The goal of the World Health Organization (WHO) is to build a "harmonious
health world," in which everyone enjoys health, happiness and security, Dr
Margaret Chan, the newly-elected WHO chief, has said.
Newly elected World Health Organisation (WHO)
Director-General Margaret Chan of China applauds during a special session
of the World Health Assembly in Geneva November 9, 2006. Chan, the first
Chinese national to head a major UN agency, was nominated on Wednesday by
the WHO's executive board to succeed the late Lee Jong-wook as
The WHO Constitution says "harmony"
is at the core of the world public health cause, so "the priority of our work is
to build a harmonious health world," Chan told Xinhua in an exclusive interview
Chan, who is scheduled to take office on January 4, 2007, noted that harmony
is a measure of civilization and that a harmonious life is closely related to
health and security.
"Health and security are two key factors for a stable and harmonious life,
and a harmonious society could only come after people's basic requirements for
food and clothing have been met and health and security problems been solved,"
Chan, from Hong Kong, is the first Chinese national to lead a UN specialized
agency. She said China and the WHO have forged very good cooperative relations.
"As a large country, China's public health conditions often draw much
attention from other countries," Chan said.
China has been actively cooperating with the WHO, exchanging necessary
information with it and always helping the organization facilitate its work, she
On Taiwan's participation in the WHO's technical activities, Chan said the
WHO would deal with the issue in accordance with a Memorandum of Understanding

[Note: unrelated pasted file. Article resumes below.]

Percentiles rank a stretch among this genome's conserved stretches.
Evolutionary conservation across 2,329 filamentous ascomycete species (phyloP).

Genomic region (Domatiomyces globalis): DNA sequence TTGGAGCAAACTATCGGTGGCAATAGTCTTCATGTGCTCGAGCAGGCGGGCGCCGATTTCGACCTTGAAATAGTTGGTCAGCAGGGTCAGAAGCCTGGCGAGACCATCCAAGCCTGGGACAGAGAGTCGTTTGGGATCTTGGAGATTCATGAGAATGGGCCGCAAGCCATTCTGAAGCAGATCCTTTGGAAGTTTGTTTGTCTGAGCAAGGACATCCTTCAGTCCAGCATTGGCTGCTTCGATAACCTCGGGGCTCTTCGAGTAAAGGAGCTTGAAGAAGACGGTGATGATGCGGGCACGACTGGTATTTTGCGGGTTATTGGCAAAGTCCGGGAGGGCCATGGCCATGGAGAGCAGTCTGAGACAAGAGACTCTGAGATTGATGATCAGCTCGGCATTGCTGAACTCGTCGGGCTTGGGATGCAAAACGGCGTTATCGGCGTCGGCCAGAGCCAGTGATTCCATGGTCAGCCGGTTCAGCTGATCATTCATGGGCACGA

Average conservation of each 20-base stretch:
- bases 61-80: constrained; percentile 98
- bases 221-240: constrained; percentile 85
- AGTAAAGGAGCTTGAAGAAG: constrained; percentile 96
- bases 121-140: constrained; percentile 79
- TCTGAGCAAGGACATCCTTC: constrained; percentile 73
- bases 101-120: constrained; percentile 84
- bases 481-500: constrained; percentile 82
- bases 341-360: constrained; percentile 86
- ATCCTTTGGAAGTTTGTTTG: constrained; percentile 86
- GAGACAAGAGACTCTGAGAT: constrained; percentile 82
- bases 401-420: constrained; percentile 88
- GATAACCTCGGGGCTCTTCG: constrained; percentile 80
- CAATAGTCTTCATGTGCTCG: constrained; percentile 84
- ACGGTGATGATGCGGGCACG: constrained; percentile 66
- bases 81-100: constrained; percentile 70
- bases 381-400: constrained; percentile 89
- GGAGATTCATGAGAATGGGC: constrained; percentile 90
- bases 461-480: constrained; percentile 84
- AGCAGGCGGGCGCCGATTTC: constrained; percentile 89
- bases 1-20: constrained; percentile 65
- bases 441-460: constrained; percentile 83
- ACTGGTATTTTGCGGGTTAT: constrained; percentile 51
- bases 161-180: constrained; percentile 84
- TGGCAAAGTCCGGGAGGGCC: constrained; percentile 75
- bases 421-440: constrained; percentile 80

(MoU) signed with China.
The MoU on Taiwan health and medical experts' participation in WHO technical
activities was signed between the Chinese Ministry of Health and the WHO
Secretariat in 2005.
"Facts show that the memorandum has played a positive role," Chan said.
Chan pledged to act within the authority given by the World Health Assembly
and the WHO Secretariat and continue to help Taiwan experts' participation in
WHO technical activities.
On the threat of an influenza pandemic, Chan said the world still needs to
keep high vigilance, although the global avian influenza situation seemed to be
less serious compared with last year.
Many countries have come to know more about the danger of avian influenza and
increased preventive measures and resources against it.
"All these have led to the reduction of outbreaks, but real threat still
exists and people should not treat it lightly," she stressed.
Chan called on experts to do more research on bird flu and said all WHO
member countries to cooperate to find the most effective prevention method.
She also urged governments to report new cases quickly to the WHO and other
related organizations and keep a high level of transparency.
"Global efforts are needed to prevent the spread of infectious diseases, as
no one country can do this alone," Chan said.
The WHO will continue to provide technical assistance and guidance to member
states in this regard.